In any case, there’s something paradoxical about a contemporary art museum. The longer a collection sits around, the less contemporary it becomes. The French multimillionaire François Pinault took over Palazzo Grassi, the Fiat Group’s flagship exhibition space on the Grand Canal, in 2005 and added the refurbished Dogana, or Customs House (on which he flies his own Breton flag), to his empire last year. He uses both spaces primarily to showcase his own collection of post-modern art. Some pieces on display at Palazzo Grassi go back nearly 50 years.
All of which is not to say that the city does not have a homegrown contemporary art scene, and much of it can be found in areas that have been steeped in art and artists for centuries.
Many of Venice’s commercial art galleries are concentrated in the central San Marco district, in a triangle of streets and squares between Palazzo Grassi, the Fenice Opera House and Palazzo Fortuny. There’s a cluster of galleries around the Fenice and another in and around the tiny San Samuele area behind Palazzo Grassi.
Veronese had his studio-house on the now gallery-lined Salizzada San Samuele. Casanova was born here, the illegitimate child of an actress and an aristocratic theatrical entrepreneur, and played the violin in the San Samuele theater where his mother performed. Byron lived here with his menagerie of exotic animals and mistresses. (At various points in its history, San Samuele was chiefly famous for its prostitutes.)
Fiat’s acquisition of Palazzo Grassi and the nearly 20-year run of blockbuster exhibitions it held there brought hundreds of thousands of visitors to San Samuele and encouraged the blossoming of the neighborhood’s cosmopolitan gallery scene. This was also a period when Venice’s stores were closing as the population declined and children became reluctant to follow their parents into family businesses. The spaces left vacant attracted a new generation of aspiring gallerists.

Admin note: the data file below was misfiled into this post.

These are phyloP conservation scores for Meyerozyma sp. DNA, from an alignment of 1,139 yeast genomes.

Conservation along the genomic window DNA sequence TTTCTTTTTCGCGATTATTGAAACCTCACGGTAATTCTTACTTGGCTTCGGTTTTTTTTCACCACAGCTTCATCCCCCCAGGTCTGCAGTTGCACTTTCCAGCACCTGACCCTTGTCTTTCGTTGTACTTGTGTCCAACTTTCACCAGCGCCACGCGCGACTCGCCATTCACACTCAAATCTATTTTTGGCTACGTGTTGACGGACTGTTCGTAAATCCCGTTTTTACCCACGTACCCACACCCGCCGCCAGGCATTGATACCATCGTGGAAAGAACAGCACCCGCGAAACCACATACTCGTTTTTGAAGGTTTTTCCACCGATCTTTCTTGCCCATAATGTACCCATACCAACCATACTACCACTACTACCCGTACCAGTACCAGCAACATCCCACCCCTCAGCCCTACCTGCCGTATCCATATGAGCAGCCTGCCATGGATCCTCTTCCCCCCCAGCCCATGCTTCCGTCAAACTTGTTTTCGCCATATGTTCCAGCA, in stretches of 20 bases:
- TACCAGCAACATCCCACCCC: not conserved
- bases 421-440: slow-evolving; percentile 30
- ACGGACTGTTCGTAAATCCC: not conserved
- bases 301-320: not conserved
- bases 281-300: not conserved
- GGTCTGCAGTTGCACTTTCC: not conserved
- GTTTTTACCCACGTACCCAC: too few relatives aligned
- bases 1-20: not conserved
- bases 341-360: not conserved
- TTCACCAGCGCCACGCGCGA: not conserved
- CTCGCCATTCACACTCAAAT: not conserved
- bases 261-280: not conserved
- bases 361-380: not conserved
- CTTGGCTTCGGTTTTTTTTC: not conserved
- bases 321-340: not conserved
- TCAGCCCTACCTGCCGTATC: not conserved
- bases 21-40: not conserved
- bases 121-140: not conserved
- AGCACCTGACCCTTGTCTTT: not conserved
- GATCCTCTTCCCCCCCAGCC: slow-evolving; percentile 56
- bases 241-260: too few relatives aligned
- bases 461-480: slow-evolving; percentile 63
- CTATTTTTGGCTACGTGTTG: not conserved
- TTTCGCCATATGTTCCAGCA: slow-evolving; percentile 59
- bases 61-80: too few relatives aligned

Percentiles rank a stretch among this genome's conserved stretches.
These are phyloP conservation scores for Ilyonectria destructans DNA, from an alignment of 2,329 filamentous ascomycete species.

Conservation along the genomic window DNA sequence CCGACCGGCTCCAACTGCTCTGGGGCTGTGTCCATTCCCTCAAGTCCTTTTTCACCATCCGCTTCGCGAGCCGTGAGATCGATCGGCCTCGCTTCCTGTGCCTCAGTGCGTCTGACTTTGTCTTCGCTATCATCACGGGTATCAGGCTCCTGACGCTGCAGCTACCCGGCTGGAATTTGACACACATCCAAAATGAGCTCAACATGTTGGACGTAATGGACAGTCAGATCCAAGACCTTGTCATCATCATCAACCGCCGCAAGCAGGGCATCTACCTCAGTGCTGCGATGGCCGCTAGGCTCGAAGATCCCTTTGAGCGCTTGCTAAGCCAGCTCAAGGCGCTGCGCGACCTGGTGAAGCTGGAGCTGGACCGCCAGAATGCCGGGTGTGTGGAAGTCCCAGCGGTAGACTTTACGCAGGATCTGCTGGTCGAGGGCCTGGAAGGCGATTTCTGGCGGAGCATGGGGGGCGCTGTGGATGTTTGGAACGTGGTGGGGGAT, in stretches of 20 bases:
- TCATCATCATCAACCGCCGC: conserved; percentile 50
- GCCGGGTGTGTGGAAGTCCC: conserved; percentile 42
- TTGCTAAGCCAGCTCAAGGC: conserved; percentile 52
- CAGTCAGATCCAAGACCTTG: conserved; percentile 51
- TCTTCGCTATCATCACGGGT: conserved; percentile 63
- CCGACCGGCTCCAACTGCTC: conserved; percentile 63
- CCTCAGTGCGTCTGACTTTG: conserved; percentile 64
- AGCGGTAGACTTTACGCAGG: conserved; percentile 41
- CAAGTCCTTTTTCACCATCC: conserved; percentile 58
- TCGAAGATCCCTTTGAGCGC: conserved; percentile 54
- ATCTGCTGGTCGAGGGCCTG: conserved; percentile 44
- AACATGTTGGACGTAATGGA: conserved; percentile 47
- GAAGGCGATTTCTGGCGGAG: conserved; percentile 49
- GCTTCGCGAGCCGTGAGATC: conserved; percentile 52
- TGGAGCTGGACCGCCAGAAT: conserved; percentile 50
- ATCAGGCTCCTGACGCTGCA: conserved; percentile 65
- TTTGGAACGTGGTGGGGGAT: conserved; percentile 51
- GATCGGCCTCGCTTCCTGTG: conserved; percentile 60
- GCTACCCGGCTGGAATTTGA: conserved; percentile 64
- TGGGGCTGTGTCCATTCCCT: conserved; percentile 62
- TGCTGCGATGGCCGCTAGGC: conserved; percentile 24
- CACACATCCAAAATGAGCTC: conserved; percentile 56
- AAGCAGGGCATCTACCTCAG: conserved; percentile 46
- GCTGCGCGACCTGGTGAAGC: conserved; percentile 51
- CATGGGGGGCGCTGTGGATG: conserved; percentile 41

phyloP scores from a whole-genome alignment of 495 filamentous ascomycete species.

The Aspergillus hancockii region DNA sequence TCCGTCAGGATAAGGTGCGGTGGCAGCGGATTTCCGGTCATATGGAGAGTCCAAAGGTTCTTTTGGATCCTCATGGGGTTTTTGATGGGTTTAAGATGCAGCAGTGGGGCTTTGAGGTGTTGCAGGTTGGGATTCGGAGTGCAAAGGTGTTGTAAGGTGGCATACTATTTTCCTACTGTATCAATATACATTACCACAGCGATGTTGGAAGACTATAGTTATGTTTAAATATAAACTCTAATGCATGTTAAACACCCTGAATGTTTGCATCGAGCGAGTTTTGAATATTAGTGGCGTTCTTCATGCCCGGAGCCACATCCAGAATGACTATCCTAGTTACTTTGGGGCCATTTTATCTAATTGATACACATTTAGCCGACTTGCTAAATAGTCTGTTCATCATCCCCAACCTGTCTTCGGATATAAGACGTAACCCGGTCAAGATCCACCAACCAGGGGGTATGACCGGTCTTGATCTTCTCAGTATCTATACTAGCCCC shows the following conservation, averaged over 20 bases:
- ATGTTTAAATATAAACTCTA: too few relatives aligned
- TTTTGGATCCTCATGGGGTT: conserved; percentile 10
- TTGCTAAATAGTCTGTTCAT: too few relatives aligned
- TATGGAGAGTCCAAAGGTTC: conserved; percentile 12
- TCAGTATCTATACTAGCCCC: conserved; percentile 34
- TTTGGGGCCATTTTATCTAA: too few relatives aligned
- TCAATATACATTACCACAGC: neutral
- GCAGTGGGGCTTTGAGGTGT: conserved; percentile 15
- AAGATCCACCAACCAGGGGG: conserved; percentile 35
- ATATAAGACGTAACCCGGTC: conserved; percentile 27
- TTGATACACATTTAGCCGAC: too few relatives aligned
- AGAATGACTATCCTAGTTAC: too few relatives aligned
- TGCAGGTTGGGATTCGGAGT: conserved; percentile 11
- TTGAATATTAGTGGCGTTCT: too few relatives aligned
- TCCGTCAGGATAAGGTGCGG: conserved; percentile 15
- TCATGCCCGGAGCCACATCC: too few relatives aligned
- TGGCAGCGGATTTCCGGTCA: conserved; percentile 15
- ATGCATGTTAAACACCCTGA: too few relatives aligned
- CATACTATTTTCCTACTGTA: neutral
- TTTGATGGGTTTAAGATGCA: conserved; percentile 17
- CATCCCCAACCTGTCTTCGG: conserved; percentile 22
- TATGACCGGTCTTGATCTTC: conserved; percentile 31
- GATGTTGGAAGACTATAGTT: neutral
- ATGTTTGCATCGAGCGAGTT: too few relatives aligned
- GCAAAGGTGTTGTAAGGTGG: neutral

The galleries are small, and some represent only one or a limited range of artists. This is partly due to the economic squeeze: galleries fall back on reliable sellers to pay the rent rather than taking risks by showing untried artists. Italy’s arcane, restrictive licensing laws are another factor: it is easier to open an “artisanal” outlet authorized to display only one type of product, which, when applied to art, means the work of a single artist.
While the opening of a Palazzo Grassi show during the Fiat days was an event, as any of the San Samuele galleries will tell you now, Mr. Pinault has so far failed to create the same buzz. The number of visitors appears to have dwindled to a trickle — hardly surprisingly given the present show has been going on there since the last Visual Arts Biennale in 2009 and will remain in place until April, when it will have run for nearly two years. How edgy is that?
This lapse has spurred the galleries of the triangle to initiatives of their own. Fifteen of them put on “Three Days in September,” a jamboree to coincide with the opening of the Architectural Biennale and the Venice Film Festival, with late-night openings and drinks parties.
And Palazzo Fortuny, at another corner of the triangle, has become ever more lively. Shows and featured artists change frequently. At the moment there are seven simultaneous temporary exhibitions (continuing until Jan. 9) across its four floors.
The palazzo itself was once the working space of an artist. Mariano Fortuny y Madrazo arrived in Venice from Granada in 1899, four years after the first Venice Biennale, and took a studio in the attic of the 15th-century building that now bears his name. Painter, engraver, sculptor, photographer, fabric-maker, fashion and theater designer, inventor of a theatrical lighting system and stylish domestic lamps, he gradually took over the rest of the palazzo, floor by floor, to accommodate his pursuits.
At the time of his death in 1949, it was Fortuny’s hope that Palazzo Fortuny would become a Spanish cultural center, but his homeland refused the legacy and, when his widow, Henriette, died in 1956, the palazzo and its contents were left to Venice’s municipality.